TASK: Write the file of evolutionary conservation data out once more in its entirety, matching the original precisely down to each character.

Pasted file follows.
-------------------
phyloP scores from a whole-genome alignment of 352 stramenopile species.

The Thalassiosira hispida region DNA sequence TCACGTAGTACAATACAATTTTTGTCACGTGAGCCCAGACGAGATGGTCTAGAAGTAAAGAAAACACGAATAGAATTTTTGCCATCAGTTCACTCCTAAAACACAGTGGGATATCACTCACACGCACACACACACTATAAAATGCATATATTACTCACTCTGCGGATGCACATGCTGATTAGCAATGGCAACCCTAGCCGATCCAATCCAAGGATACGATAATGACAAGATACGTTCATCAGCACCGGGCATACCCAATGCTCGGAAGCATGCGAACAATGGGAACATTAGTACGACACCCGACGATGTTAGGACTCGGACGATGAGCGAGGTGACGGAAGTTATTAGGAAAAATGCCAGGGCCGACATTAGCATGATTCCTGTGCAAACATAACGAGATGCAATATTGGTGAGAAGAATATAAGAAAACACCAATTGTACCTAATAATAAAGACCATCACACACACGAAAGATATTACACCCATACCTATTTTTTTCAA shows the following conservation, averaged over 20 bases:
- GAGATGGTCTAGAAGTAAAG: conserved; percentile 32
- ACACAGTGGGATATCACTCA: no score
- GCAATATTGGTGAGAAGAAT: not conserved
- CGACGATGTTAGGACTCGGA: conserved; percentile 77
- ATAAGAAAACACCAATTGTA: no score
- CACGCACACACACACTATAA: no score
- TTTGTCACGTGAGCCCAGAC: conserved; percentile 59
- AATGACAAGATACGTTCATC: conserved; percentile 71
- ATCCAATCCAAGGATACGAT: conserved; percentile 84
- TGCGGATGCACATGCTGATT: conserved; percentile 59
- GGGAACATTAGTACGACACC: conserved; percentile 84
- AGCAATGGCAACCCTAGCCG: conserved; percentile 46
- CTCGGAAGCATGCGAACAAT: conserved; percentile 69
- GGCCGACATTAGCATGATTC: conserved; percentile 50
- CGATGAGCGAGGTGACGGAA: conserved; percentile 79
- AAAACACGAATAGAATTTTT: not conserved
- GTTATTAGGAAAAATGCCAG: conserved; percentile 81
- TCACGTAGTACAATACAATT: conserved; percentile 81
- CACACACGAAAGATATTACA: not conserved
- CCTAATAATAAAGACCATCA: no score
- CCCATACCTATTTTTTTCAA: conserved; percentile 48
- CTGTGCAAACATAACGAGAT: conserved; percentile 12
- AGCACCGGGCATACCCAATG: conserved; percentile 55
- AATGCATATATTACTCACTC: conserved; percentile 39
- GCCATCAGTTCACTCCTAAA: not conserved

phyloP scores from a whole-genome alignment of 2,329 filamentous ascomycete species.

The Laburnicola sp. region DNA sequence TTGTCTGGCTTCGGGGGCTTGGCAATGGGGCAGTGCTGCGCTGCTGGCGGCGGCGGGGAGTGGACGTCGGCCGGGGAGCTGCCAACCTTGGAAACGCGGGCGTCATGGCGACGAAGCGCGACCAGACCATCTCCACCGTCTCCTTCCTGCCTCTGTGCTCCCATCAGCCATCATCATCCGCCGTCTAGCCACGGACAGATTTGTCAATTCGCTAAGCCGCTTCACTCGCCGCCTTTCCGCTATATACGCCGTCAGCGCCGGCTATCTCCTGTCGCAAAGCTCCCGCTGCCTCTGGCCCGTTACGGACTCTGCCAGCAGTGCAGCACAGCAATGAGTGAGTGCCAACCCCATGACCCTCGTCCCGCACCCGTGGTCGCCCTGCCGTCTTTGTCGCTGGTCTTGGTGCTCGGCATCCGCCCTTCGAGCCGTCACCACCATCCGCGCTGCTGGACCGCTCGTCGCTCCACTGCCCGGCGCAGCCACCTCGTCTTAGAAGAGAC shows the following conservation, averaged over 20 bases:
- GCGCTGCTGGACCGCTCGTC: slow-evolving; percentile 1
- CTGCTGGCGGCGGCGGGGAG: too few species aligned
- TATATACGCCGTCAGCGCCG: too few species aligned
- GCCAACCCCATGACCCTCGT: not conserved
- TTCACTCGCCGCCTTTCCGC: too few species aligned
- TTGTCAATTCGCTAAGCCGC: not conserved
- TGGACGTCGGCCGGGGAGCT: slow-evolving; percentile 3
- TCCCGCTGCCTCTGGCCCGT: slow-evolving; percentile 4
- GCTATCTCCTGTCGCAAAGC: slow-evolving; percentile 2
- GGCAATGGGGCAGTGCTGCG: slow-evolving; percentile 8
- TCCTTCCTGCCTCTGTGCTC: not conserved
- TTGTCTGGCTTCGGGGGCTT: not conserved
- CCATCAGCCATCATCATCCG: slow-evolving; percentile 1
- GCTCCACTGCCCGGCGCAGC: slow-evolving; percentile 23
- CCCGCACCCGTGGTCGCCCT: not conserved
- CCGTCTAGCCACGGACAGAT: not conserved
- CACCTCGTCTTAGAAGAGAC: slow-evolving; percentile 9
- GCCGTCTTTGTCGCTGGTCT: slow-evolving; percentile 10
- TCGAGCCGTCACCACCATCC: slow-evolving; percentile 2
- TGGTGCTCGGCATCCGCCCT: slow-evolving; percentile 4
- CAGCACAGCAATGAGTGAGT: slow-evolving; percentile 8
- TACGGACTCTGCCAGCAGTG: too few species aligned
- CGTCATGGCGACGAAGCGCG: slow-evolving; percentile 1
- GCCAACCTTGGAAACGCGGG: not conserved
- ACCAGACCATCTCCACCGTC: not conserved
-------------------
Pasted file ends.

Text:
phyloP scores from a whole-genome alignment of 352 stramenopile species.

The Thalassiosira hispida region DNA sequence TCACGTAGTACAATACAATTTTTGTCACGTGAGCCCAGACGAGATGGTCTAGAAGTAAAGAAAACACGAATAGAATTTTTGCCATCAGTTCACTCCTAAAACACAGTGGGATATCACTCACACGCACACACACACTATAAAATGCATATATTACTCACTCTGCGGATGCACATGCTGATTAGCAATGGCAACCCTAGCCGATCCAATCCAAGGATACGATAATGACAAGATACGTTCATCAGCACCGGGCATACCCAATGCTCGGAAGCATGCGAACAATGGGAACATTAGTACGACACCCGACGATGTTAGGACTCGGACGATGAGCGAGGTGACGGAAGTTATTAGGAAAAATGCCAGGGCCGACATTAGCATGATTCCTGTGCAAACATAACGAGATGCAATATTGGTGAGAAGAATATAAGAAAACACCAATTGTACCTAATAATAAAGACCATCACACACACGAAAGATATTACACCCATACCTATTTTTTTCAA shows the following conservation, averaged over 20 bases:
- GAGATGGTCTAGAAGTAAAG: conserved; percentile 32
- ACACAGTGGGATATCACTCA: no score
- GCAATATTGGTGAGAAGAAT: not conserved
- CGACGATGTTAGGACTCGGA: conserved; percentile 77
- ATAAGAAAACACCAATTGTA: no score
- CACGCACACACACACTATAA: no score
- TTTGTCACGTGAGCCCAGAC: conserved; percentile 59
- AATGACAAGATACGTTCATC: conserved; percentile 71
- ATCCAATCCAAGGATACGAT: conserved; percentile 84
- TGCGGATGCACATGCTGATT: conserved; percentile 59
- GGGAACATTAGTACGACACC: conserved; percentile 84
- AGCAATGGCAACCCTAGCCG: conserved; percentile 46
- CTCGGAAGCATGCGAACAAT: conserved; percentile 69
- GGCCGACATTAGCATGATTC: conserved; percentile 50
- CGATGAGCGAGGTGACGGAA: conserved; percentile 79
- AAAACACGAATAGAATTTTT: not conserved
- GTTATTAGGAAAAATGCCAG: conserved; percentile 81
- TCACGTAGTACAATACAATT: conserved; percentile 81
- CACACACGAAAGATATTACA: not conserved
- CCTAATAATAAAGACCATCA: no score
- CCCATACCTATTTTTTTCAA: conserved; percentile 48
- CTGTGCAAACATAACGAGAT: conserved; percentile 12
- AGCACCGGGCATACCCAATG: conserved; percentile 55
- AATGCATATATTACTCACTC: conserved; percentile 39
- GCCATCAGTTCACTCCTAAA: not conserved

phyloP scores from a whole-genome alignment of 2,329 filamentous ascomycete species.

The Laburnicola sp. region DNA sequence TTGTCTGGCTTCGGGGGCTTGGCAATGGGGCAGTGCTGCGCTGCTGGCGGCGGCGGGGAGTGGACGTCGGCCGGGGAGCTGCCAACCTTGGAAACGCGGGCGTCATGGCGACGAAGCGCGACCAGACCATCTCCACCGTCTCCTTCCTGCCTCTGTGCTCCCATCAGCCATCATCATCCGCCGTCTAGCCACGGACAGATTTGTCAATTCGCTAAGCCGCTTCACTCGCCGCCTTTCCGCTATATACGCCGTCAGCGCCGGCTATCTCCTGTCGCAAAGCTCCCGCTGCCTCTGGCCCGTTACGGACTCTGCCAGCAGTGCAGCACAGCAATGAGTGAGTGCCAACCCCATGACCCTCGTCCCGCACCCGTGGTCGCCCTGCCGTCTTTGTCGCTGGTCTTGGTGCTCGGCATCCGCCCTTCGAGCCGTCACCACCATCCGCGCTGCTGGACCGCTCGTCGCTCCACTGCCCGGCGCAGCCACCTCGTCTTAGAAGAGAC shows the following conservation, averaged over 20 bases:
- GCGCTGCTGGACCGCTCGTC: slow-evolving; percentile 1
- CTGCTGGCGGCGGCGGGGAG: too few species aligned
- TATATACGCCGTCAGCGCCG: too few species aligned
- GCCAACCCCATGACCCTCGT: not conserved
- TTCACTCGCCGCCTTTCCGC: too few species aligned
- TTGTCAATTCGCTAAGCCGC: not conserved
- TGGACGTCGGCCGGGGAGCT: slow-evolving; percentile 3
- TCCCGCTGCCTCTGGCCCGT: slow-evolving; percentile 4
- GCTATCTCCTGTCGCAAAGC: slow-evolving; percentile 2
- GGCAATGGGGCAGTGCTGCG: slow-evolving; percentile 8
- TCCTTCCTGCCTCTGTGCTC: not conserved
- TTGTCTGGCTTCGGGGGCTT: not conserved
- CCATCAGCCATCATCATCCG: slow-evolving; percentile 1
- GCTCCACTGCCCGGCGCAGC: slow-evolving; percentile 23
- CCCGCACCCGTGGTCGCCCT: not conserved
- CCGTCTAGCCACGGACAGAT: not conserved
- CACCTCGTCTTAGAAGAGAC: slow-evolving; percentile 9
- GCCGTCTTTGTCGCTGGTCT: slow-evolving; percentile 10
- TCGAGCCGTCACCACCATCC: slow-evolving; percentile 2
- TGGTGCTCGGCATCCGCCCT: slow-evolving; percentile 4
- CAGCACAGCAATGAGTGAGT: slow-evolving; percentile 8
- TACGGACTCTGCCAGCAGTG: too few species aligned
- CGTCATGGCGACGAAGCGCG: slow-evolving; percentile 1
- GCCAACCTTGGAAACGCGGG: not conserved
- ACCAGACCATCTCCACCGTC: not conserved